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Published: Mon, 26 Sep 2016 05:15:25 -0700

Last Build Date: Mon, 26 Sep 2016 05:15:25 -0700


4 scanning apps for easily digitizing your documents

Mon, 26 Sep 2016 05:00:00 -0700

Every productivity strategy needs a solution for digitizing paper documents. Fortunately, that doesn’t necessarily require you to plunk down hundreds of dollars on a desktop scanner. Thanks to our smartphone cameras, we’re all walking around with handheld scanners in our pockets. All you need to unlock them is the right app.

The best scanning apps provide everything you need to manage your digital-document workflow: editing tools to clean up the scanned images, optical character recognition (OCR) so you can edit and search document text, and the ability to upload scans to your favorite note-taking app or cloud storage for anywhere access.

Here are four apps that do that and more.

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Declutter your phone for a cleaner, faster Android experience

Mon, 26 Sep 2016 04:00:00 -0700

You can spend less time swiping and searching for apps if you follow our guide for a more Zen-like setup.

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Apple Watch Series 2 review: A faster, brighter fitness machine

Mon, 26 Sep 2016 03:45:00 -0700

The Apple Watch is a polarizing product. Sometimes it feels like a novelty, a gadget lifted straight from Dick Tracy or Inspector Gadget. Other times it seems essential, a heart rate-monitoring device that could save your life. To make the watch a need-to-have instead of just nice-to-have, Apple is doubling down on its health potential.

I wore the original Apple Watch Sport almost every day (not counting the weeks following The Incident), and I’ve long argued that the device’s true purpose lies in its health and fitness features. Apple is closer to realizing that potential with Apple Watch Series 2, which is equipped with GPS, 50-meter water resistance, a dual-core processor, and brighter display. Apple Watch is no longer a smartwatch that’s pretty good at activity tracking. It’s now a fitness band that does all that other stuff—notifications, messaging, emails, podcast playback, reminders—really well.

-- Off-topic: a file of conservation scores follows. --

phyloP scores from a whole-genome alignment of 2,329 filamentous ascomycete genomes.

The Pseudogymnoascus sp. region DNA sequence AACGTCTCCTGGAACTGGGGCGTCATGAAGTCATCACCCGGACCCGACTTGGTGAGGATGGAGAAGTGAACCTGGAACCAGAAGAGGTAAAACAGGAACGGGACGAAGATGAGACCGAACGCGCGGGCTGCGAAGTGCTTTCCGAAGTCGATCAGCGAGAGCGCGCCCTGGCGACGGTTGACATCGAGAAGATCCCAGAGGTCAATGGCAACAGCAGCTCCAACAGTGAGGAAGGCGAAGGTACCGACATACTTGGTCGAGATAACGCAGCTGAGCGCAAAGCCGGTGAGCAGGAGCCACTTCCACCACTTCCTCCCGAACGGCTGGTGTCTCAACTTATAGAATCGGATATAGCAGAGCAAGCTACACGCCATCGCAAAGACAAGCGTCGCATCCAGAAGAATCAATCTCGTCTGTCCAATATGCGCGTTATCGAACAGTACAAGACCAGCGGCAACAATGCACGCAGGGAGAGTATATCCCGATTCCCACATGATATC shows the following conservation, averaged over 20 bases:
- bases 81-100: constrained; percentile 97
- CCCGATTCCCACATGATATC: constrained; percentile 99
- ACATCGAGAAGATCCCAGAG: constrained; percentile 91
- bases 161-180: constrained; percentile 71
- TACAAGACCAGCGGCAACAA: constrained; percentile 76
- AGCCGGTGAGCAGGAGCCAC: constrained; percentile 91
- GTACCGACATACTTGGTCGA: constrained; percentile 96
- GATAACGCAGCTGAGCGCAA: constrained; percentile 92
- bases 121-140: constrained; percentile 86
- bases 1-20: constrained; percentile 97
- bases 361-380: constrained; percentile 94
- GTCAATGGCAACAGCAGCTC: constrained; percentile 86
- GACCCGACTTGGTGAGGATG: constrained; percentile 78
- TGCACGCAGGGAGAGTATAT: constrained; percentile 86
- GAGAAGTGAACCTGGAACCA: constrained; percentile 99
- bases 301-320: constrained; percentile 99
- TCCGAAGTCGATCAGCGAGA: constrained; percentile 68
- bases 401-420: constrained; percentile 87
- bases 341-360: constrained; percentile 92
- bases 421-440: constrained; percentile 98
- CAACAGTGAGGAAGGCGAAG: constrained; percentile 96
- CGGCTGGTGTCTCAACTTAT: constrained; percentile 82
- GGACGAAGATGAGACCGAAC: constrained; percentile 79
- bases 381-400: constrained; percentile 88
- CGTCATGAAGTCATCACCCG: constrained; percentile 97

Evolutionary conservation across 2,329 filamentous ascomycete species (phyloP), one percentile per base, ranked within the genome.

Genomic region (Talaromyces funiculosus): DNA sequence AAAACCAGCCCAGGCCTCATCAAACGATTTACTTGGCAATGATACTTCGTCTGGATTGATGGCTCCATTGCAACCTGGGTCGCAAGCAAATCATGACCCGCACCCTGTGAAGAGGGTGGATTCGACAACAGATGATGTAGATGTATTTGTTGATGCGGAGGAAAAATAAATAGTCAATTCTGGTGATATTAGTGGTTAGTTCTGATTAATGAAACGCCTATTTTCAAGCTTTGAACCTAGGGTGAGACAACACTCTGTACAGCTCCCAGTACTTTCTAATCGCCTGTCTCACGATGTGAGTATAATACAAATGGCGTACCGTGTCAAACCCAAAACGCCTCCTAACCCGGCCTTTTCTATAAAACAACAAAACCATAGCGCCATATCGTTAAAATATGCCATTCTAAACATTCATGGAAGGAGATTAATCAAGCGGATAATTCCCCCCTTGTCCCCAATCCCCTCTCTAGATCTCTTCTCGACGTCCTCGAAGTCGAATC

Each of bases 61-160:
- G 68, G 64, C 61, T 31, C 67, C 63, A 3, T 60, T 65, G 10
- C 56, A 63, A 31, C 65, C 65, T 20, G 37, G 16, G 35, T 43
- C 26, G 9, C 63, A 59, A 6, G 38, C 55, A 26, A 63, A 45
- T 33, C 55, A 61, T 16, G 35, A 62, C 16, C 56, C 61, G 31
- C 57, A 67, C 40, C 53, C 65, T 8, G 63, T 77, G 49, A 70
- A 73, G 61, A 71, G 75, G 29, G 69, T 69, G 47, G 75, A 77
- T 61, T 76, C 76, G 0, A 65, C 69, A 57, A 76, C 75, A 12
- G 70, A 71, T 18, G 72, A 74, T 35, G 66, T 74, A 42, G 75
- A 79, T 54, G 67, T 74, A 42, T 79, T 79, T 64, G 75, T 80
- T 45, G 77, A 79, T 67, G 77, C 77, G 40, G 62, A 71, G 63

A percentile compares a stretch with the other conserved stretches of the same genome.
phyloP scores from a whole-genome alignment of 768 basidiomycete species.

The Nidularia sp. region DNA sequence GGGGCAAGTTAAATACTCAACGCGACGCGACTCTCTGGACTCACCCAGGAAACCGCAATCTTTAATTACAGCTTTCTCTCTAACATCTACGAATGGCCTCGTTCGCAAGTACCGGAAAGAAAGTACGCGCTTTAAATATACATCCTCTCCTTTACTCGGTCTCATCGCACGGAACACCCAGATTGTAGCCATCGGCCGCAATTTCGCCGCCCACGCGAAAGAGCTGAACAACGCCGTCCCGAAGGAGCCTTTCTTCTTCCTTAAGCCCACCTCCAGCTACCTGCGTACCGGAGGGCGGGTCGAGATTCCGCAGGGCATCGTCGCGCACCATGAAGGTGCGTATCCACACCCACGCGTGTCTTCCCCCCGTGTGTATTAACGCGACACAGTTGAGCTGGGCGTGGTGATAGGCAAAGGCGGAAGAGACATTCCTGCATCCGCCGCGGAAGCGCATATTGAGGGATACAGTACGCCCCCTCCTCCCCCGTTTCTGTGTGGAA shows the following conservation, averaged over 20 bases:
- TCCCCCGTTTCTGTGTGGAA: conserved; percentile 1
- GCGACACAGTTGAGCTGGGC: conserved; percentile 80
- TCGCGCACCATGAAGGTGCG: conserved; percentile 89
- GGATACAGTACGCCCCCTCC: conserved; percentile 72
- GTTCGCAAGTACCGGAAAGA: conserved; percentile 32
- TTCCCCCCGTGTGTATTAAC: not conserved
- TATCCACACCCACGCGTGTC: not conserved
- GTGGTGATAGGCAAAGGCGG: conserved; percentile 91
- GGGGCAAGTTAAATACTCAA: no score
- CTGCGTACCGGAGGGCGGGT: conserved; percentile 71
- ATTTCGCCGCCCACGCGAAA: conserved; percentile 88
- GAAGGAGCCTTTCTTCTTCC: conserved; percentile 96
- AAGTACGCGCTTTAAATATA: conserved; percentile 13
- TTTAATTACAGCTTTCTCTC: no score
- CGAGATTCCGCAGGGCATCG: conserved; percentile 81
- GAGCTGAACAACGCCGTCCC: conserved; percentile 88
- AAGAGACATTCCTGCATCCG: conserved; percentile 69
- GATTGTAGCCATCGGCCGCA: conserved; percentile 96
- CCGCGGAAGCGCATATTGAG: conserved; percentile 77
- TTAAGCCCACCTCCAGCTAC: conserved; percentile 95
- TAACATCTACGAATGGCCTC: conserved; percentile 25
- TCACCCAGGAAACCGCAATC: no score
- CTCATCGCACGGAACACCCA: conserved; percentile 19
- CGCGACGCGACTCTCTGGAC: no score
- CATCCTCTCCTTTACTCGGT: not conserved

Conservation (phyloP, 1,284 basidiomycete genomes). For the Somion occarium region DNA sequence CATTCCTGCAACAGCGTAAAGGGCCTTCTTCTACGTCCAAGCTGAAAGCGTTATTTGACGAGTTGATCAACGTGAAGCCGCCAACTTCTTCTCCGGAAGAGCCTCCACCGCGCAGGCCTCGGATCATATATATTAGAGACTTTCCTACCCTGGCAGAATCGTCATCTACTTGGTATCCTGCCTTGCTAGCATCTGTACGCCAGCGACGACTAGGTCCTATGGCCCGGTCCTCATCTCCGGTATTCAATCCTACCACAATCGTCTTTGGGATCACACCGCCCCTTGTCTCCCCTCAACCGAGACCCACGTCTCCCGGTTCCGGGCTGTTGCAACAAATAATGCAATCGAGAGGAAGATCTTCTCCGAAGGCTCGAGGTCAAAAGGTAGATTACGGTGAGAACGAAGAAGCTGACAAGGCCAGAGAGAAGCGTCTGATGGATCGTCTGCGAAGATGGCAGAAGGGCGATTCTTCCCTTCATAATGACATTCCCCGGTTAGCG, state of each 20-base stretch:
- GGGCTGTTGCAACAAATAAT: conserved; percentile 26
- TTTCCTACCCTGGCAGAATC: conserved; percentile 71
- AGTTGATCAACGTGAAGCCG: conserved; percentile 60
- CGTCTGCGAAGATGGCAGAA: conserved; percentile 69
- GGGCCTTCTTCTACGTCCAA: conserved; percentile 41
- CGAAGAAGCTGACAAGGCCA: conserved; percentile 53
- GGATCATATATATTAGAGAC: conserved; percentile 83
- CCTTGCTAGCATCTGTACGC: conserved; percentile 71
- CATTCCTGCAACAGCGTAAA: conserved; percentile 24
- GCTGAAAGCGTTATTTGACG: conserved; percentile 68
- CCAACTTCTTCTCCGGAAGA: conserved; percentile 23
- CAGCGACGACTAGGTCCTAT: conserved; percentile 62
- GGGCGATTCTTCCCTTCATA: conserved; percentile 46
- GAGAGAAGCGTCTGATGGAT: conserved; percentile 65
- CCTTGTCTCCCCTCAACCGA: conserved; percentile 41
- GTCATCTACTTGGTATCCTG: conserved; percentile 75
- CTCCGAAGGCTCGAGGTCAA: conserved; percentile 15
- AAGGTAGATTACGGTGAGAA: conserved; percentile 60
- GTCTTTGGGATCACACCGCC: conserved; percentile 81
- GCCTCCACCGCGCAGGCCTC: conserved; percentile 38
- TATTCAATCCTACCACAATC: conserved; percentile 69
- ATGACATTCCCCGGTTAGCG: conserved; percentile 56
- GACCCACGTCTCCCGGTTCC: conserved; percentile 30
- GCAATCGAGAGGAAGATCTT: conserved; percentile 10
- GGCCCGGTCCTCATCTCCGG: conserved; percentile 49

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The best online backup service for securely encrypting your data

Mon, 26 Sep 2016 03:30:00 -0700

Many people resist backing up their data to an online backup service like MozyHome, Carbonite, or Backblaze because they worry their data will be poked through by company employees, hijacked by criminals, or provided to law enforcement or government agents without due process. 

The sanctity of your data boils down to whether the encryption key used to scramble your data can be recovered by anyone other than yourself. Below I outline the various methods and levels of encryption that can be employed by these services, and then evaluate six of the best options for home users. Several give subscribers full control of their encryption. If you’re already using a service, it’s possible you can even upgrade to take advantage of greater ownership options.

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Nest Cam Outdoor review: Nest goes outside with a fully weatherized security camera

Mon, 26 Sep 2016 03:00:00 -0700

Nest Cam is one of our favorite home security cameras, so we were understandably excited to try out the new Nest Cam Outdoor. With a weatherized design and an updated app, it promises to bring the same solid security features and ease of use to the exterior of your home.

What you get

“Outdoor camera” usually conjures images of the CCTV-type bullet cams so prevalent in strip malls and other places of business. Their conspicuous designs scream “surveillance” and probably aren’t the kind of thing you want marring the aesthetics of your home. And if the looks don’t deter you, then the prospect of having to drill through the walls of your home to route several cables to your router and an electrical outlet probably will.

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8 great Android features that iOS needs to steal

Mon, 26 Sep 2016 03:00:00 -0700